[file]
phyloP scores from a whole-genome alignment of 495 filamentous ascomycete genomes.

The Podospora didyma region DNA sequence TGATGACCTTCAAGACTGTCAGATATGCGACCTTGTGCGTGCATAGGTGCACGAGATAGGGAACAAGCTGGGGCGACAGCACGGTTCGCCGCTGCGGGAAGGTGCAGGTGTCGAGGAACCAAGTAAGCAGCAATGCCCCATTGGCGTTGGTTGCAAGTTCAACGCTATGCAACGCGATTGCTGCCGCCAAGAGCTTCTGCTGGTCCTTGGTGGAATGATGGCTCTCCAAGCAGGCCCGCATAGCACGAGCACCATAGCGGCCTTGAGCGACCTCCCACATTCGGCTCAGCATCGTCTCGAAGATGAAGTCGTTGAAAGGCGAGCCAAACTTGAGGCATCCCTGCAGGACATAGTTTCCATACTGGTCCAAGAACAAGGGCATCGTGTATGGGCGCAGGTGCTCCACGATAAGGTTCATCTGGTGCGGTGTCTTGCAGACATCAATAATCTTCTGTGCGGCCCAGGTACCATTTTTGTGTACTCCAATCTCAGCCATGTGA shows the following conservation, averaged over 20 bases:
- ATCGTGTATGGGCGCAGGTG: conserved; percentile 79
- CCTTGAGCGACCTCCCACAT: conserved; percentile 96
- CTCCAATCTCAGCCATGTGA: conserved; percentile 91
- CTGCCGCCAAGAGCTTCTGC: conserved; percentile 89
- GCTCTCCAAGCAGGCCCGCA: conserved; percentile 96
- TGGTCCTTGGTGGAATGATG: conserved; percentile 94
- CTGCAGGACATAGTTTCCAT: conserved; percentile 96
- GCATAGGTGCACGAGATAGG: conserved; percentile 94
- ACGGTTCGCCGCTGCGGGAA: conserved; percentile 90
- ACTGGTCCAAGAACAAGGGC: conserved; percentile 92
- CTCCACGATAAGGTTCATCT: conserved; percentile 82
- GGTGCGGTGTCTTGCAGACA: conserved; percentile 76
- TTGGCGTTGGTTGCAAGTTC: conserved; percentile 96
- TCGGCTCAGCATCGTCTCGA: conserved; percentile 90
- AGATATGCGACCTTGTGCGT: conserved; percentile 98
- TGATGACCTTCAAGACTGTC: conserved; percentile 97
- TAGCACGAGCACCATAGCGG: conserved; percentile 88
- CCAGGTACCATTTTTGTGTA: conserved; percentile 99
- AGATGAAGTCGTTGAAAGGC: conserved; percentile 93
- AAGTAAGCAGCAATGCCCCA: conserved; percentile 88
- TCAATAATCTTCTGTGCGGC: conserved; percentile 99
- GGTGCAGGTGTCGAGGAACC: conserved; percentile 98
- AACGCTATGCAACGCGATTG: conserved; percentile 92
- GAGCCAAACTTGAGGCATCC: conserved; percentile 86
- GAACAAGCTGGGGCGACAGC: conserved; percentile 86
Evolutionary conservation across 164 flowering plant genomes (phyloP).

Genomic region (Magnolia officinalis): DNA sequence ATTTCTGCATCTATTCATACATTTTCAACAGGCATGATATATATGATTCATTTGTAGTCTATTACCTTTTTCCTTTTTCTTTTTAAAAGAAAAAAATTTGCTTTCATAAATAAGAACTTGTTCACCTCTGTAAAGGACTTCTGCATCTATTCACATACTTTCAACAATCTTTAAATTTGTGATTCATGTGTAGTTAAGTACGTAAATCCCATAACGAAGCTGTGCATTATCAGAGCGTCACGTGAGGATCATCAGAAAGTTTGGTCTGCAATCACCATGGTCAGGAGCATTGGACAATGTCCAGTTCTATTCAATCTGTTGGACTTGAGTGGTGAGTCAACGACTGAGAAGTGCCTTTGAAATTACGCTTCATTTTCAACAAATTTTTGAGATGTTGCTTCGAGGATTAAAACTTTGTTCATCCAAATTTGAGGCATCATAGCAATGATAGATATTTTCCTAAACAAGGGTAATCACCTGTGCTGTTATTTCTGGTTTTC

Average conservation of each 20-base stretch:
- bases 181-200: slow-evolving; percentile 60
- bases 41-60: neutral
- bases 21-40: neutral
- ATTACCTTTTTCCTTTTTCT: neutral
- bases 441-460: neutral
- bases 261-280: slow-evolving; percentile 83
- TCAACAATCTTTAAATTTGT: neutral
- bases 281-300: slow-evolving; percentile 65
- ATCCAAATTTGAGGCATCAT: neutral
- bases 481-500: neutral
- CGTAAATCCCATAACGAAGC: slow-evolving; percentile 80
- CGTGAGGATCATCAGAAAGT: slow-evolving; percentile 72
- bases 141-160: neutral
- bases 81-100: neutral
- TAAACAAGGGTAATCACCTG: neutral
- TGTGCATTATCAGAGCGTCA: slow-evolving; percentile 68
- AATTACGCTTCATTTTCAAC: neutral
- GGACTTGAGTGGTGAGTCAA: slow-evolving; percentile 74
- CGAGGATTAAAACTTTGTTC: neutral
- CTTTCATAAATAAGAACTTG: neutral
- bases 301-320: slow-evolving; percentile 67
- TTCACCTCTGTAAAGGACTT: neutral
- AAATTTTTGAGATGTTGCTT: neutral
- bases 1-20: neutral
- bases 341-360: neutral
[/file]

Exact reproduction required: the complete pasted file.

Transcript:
phyloP scores from a whole-genome alignment of 495 filamentous ascomycete genomes.

The Podospora didyma region DNA sequence TGATGACCTTCAAGACTGTCAGATATGCGACCTTGTGCGTGCATAGGTGCACGAGATAGGGAACAAGCTGGGGCGACAGCACGGTTCGCCGCTGCGGGAAGGTGCAGGTGTCGAGGAACCAAGTAAGCAGCAATGCCCCATTGGCGTTGGTTGCAAGTTCAACGCTATGCAACGCGATTGCTGCCGCCAAGAGCTTCTGCTGGTCCTTGGTGGAATGATGGCTCTCCAAGCAGGCCCGCATAGCACGAGCACCATAGCGGCCTTGAGCGACCTCCCACATTCGGCTCAGCATCGTCTCGAAGATGAAGTCGTTGAAAGGCGAGCCAAACTTGAGGCATCCCTGCAGGACATAGTTTCCATACTGGTCCAAGAACAAGGGCATCGTGTATGGGCGCAGGTGCTCCACGATAAGGTTCATCTGGTGCGGTGTCTTGCAGACATCAATAATCTTCTGTGCGGCCCAGGTACCATTTTTGTGTACTCCAATCTCAGCCATGTGA shows the following conservation, averaged over 20 bases:
- ATCGTGTATGGGCGCAGGTG: conserved; percentile 79
- CCTTGAGCGACCTCCCACAT: conserved; percentile 96
- CTCCAATCTCAGCCATGTGA: conserved; percentile 91
- CTGCCGCCAAGAGCTTCTGC: conserved; percentile 89
- GCTCTCCAAGCAGGCCCGCA: conserved; percentile 96
- TGGTCCTTGGTGGAATGATG: conserved; percentile 94
- CTGCAGGACATAGTTTCCAT: conserved; percentile 96
- GCATAGGTGCACGAGATAGG: conserved; percentile 94
- ACGGTTCGCCGCTGCGGGAA: conserved; percentile 90
- ACTGGTCCAAGAACAAGGGC: conserved; percentile 92
- CTCCACGATAAGGTTCATCT: conserved; percentile 82
- GGTGCGGTGTCTTGCAGACA: conserved; percentile 76
- TTGGCGTTGGTTGCAAGTTC: conserved; percentile 96
- TCGGCTCAGCATCGTCTCGA: conserved; percentile 90
- AGATATGCGACCTTGTGCGT: conserved; percentile 98
- TGATGACCTTCAAGACTGTC: conserved; percentile 97
- TAGCACGAGCACCATAGCGG: conserved; percentile 88
- CCAGGTACCATTTTTGTGTA: conserved; percentile 99
- AGATGAAGTCGTTGAAAGGC: conserved; percentile 93
- AAGTAAGCAGCAATGCCCCA: conserved; percentile 88
- TCAATAATCTTCTGTGCGGC: conserved; percentile 99
- GGTGCAGGTGTCGAGGAACC: conserved; percentile 98
- AACGCTATGCAACGCGATTG: conserved; percentile 92
- GAGCCAAACTTGAGGCATCC: conserved; percentile 86
- GAACAAGCTGGGGCGACAGC: conserved; percentile 86
Evolutionary conservation across 164 flowering plant genomes (phyloP).

Genomic region (Magnolia officinalis): DNA sequence ATTTCTGCATCTATTCATACATTTTCAACAGGCATGATATATATGATTCATTTGTAGTCTATTACCTTTTTCCTTTTTCTTTTTAAAAGAAAAAAATTTGCTTTCATAAATAAGAACTTGTTCACCTCTGTAAAGGACTTCTGCATCTATTCACATACTTTCAACAATCTTTAAATTTGTGATTCATGTGTAGTTAAGTACGTAAATCCCATAACGAAGCTGTGCATTATCAGAGCGTCACGTGAGGATCATCAGAAAGTTTGGTCTGCAATCACCATGGTCAGGAGCATTGGACAATGTCCAGTTCTATTCAATCTGTTGGACTTGAGTGGTGAGTCAACGACTGAGAAGTGCCTTTGAAATTACGCTTCATTTTCAACAAATTTTTGAGATGTTGCTTCGAGGATTAAAACTTTGTTCATCCAAATTTGAGGCATCATAGCAATGATAGATATTTTCCTAAACAAGGGTAATCACCTGTGCTGTTATTTCTGGTTTTC

Average conservation of each 20-base stretch:
- bases 181-200: slow-evolving; percentile 60
- bases 41-60: neutral
- bases 21-40: neutral
- ATTACCTTTTTCCTTTTTCT: neutral
- bases 441-460: neutral
- bases 261-280: slow-evolving; percentile 83
- TCAACAATCTTTAAATTTGT: neutral
- bases 281-300: slow-evolving; percentile 65
- ATCCAAATTTGAGGCATCAT: neutral
- bases 481-500: neutral
- CGTAAATCCCATAACGAAGC: slow-evolving; percentile 80
- CGTGAGGATCATCAGAAAGT: slow-evolving; percentile 72
- bases 141-160: neutral
- bases 81-100: neutral
- TAAACAAGGGTAATCACCTG: neutral
- TGTGCATTATCAGAGCGTCA: slow-evolving; percentile 68
- AATTACGCTTCATTTTCAAC: neutral
- GGACTTGAGTGGTGAGTCAA: slow-evolving; percentile 74
- CGAGGATTAAAACTTTGTTC: neutral
- CTTTCATAAATAAGAACTTG: neutral
- bases 301-320: slow-evolving; percentile 67
- TTCACCTCTGTAAAGGACTT: neutral
- AAATTTTTGAGATGTTGCTT: neutral
- bases 1-20: neutral
- bases 341-360: neutral